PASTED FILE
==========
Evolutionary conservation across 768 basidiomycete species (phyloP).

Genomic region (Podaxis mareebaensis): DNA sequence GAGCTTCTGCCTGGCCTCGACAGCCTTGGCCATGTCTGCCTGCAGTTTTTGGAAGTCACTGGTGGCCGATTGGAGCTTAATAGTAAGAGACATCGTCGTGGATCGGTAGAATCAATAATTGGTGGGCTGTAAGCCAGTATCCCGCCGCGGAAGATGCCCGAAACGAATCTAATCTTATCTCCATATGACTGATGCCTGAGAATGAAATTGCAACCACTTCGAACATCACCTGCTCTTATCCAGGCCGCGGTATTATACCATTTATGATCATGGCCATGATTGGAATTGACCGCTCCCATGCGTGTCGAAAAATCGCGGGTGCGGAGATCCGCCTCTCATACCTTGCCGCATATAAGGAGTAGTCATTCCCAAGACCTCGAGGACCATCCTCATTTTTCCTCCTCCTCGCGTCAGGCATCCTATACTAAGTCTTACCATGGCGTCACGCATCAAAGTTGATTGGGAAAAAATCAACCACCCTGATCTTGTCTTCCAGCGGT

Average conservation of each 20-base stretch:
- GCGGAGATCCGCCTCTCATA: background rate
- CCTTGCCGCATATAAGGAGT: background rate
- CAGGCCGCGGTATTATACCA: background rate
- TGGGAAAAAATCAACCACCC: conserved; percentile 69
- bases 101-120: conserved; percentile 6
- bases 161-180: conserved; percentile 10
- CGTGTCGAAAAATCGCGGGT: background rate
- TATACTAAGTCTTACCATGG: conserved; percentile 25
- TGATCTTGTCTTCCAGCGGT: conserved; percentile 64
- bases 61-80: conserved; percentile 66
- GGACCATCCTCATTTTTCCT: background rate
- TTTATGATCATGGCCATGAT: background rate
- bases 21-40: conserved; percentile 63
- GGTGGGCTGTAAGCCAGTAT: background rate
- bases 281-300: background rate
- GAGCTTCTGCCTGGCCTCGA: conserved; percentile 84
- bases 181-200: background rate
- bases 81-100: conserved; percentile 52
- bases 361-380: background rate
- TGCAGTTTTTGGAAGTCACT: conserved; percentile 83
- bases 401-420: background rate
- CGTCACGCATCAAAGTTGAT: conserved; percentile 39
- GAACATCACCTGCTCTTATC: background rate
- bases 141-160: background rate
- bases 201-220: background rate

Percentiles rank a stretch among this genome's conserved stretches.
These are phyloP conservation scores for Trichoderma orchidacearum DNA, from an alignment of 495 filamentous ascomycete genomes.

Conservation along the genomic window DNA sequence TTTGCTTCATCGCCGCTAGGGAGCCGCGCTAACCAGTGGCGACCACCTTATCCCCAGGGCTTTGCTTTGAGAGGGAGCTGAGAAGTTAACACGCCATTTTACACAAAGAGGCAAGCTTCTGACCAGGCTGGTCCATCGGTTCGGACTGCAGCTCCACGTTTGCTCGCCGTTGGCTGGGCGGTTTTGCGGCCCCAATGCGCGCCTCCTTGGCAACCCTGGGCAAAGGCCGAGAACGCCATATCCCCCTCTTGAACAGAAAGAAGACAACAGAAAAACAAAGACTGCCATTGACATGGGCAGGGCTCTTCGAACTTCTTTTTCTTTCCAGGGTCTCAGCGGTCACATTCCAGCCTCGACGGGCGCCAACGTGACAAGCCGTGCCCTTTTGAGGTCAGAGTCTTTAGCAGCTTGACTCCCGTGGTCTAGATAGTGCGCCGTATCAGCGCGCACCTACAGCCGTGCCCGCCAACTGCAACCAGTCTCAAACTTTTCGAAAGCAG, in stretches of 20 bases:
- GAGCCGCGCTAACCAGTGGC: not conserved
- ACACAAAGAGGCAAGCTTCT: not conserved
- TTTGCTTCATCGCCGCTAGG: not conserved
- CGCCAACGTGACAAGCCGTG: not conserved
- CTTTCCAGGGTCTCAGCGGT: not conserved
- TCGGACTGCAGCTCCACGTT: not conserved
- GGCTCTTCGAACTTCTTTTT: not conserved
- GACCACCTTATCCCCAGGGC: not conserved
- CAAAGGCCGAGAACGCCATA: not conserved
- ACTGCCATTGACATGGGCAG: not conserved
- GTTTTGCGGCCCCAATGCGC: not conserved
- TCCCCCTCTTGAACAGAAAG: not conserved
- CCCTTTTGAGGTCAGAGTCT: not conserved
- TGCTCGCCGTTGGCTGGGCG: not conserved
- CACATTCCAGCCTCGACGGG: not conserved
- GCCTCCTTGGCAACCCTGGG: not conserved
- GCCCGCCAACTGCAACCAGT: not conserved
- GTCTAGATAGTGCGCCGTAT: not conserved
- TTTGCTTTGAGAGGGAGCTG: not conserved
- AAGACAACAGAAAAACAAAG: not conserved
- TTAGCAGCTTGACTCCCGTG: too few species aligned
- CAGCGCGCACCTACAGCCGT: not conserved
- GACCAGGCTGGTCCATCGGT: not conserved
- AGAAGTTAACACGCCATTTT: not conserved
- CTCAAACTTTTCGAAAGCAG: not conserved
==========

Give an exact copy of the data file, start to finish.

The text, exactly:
Evolutionary conservation across 768 basidiomycete species (phyloP).

Genomic region (Podaxis mareebaensis): DNA sequence GAGCTTCTGCCTGGCCTCGACAGCCTTGGCCATGTCTGCCTGCAGTTTTTGGAAGTCACTGGTGGCCGATTGGAGCTTAATAGTAAGAGACATCGTCGTGGATCGGTAGAATCAATAATTGGTGGGCTGTAAGCCAGTATCCCGCCGCGGAAGATGCCCGAAACGAATCTAATCTTATCTCCATATGACTGATGCCTGAGAATGAAATTGCAACCACTTCGAACATCACCTGCTCTTATCCAGGCCGCGGTATTATACCATTTATGATCATGGCCATGATTGGAATTGACCGCTCCCATGCGTGTCGAAAAATCGCGGGTGCGGAGATCCGCCTCTCATACCTTGCCGCATATAAGGAGTAGTCATTCCCAAGACCTCGAGGACCATCCTCATTTTTCCTCCTCCTCGCGTCAGGCATCCTATACTAAGTCTTACCATGGCGTCACGCATCAAAGTTGATTGGGAAAAAATCAACCACCCTGATCTTGTCTTCCAGCGGT

Average conservation of each 20-base stretch:
- GCGGAGATCCGCCTCTCATA: background rate
- CCTTGCCGCATATAAGGAGT: background rate
- CAGGCCGCGGTATTATACCA: background rate
- TGGGAAAAAATCAACCACCC: conserved; percentile 69
- bases 101-120: conserved; percentile 6
- bases 161-180: conserved; percentile 10
- CGTGTCGAAAAATCGCGGGT: background rate
- TATACTAAGTCTTACCATGG: conserved; percentile 25
- TGATCTTGTCTTCCAGCGGT: conserved; percentile 64
- bases 61-80: conserved; percentile 66
- GGACCATCCTCATTTTTCCT: background rate
- TTTATGATCATGGCCATGAT: background rate
- bases 21-40: conserved; percentile 63
- GGTGGGCTGTAAGCCAGTAT: background rate
- bases 281-300: background rate
- GAGCTTCTGCCTGGCCTCGA: conserved; percentile 84
- bases 181-200: background rate
- bases 81-100: conserved; percentile 52
- bases 361-380: background rate
- TGCAGTTTTTGGAAGTCACT: conserved; percentile 83
- bases 401-420: background rate
- CGTCACGCATCAAAGTTGAT: conserved; percentile 39
- GAACATCACCTGCTCTTATC: background rate
- bases 141-160: background rate
- bases 201-220: background rate

Percentiles rank a stretch among this genome's conserved stretches.
These are phyloP conservation scores for Trichoderma orchidacearum DNA, from an alignment of 495 filamentous ascomycete genomes.

Conservation along the genomic window DNA sequence TTTGCTTCATCGCCGCTAGGGAGCCGCGCTAACCAGTGGCGACCACCTTATCCCCAGGGCTTTGCTTTGAGAGGGAGCTGAGAAGTTAACACGCCATTTTACACAAAGAGGCAAGCTTCTGACCAGGCTGGTCCATCGGTTCGGACTGCAGCTCCACGTTTGCTCGCCGTTGGCTGGGCGGTTTTGCGGCCCCAATGCGCGCCTCCTTGGCAACCCTGGGCAAAGGCCGAGAACGCCATATCCCCCTCTTGAACAGAAAGAAGACAACAGAAAAACAAAGACTGCCATTGACATGGGCAGGGCTCTTCGAACTTCTTTTTCTTTCCAGGGTCTCAGCGGTCACATTCCAGCCTCGACGGGCGCCAACGTGACAAGCCGTGCCCTTTTGAGGTCAGAGTCTTTAGCAGCTTGACTCCCGTGGTCTAGATAGTGCGCCGTATCAGCGCGCACCTACAGCCGTGCCCGCCAACTGCAACCAGTCTCAAACTTTTCGAAAGCAG, in stretches of 20 bases:
- GAGCCGCGCTAACCAGTGGC: not conserved
- ACACAAAGAGGCAAGCTTCT: not conserved
- TTTGCTTCATCGCCGCTAGG: not conserved
- CGCCAACGTGACAAGCCGTG: not conserved
- CTTTCCAGGGTCTCAGCGGT: not conserved
- TCGGACTGCAGCTCCACGTT: not conserved
- GGCTCTTCGAACTTCTTTTT: not conserved
- GACCACCTTATCCCCAGGGC: not conserved
- CAAAGGCCGAGAACGCCATA: not conserved
- ACTGCCATTGACATGGGCAG: not conserved
- GTTTTGCGGCCCCAATGCGC: not conserved
- TCCCCCTCTTGAACAGAAAG: not conserved
- CCCTTTTGAGGTCAGAGTCT: not conserved
- TGCTCGCCGTTGGCTGGGCG: not conserved
- CACATTCCAGCCTCGACGGG: not conserved
- GCCTCCTTGGCAACCCTGGG: not conserved
- GCCCGCCAACTGCAACCAGT: not conserved
- GTCTAGATAGTGCGCCGTAT: not conserved
- TTTGCTTTGAGAGGGAGCTG: not conserved
- AAGACAACAGAAAAACAAAG: not conserved
- TTAGCAGCTTGACTCCCGTG: too few species aligned
- CAGCGCGCACCTACAGCCGT: not conserved
- GACCAGGCTGGTCCATCGGT: not conserved
- AGAAGTTAACACGCCATTTT: not conserved
- CTCAAACTTTTCGAAAGCAG: not conserved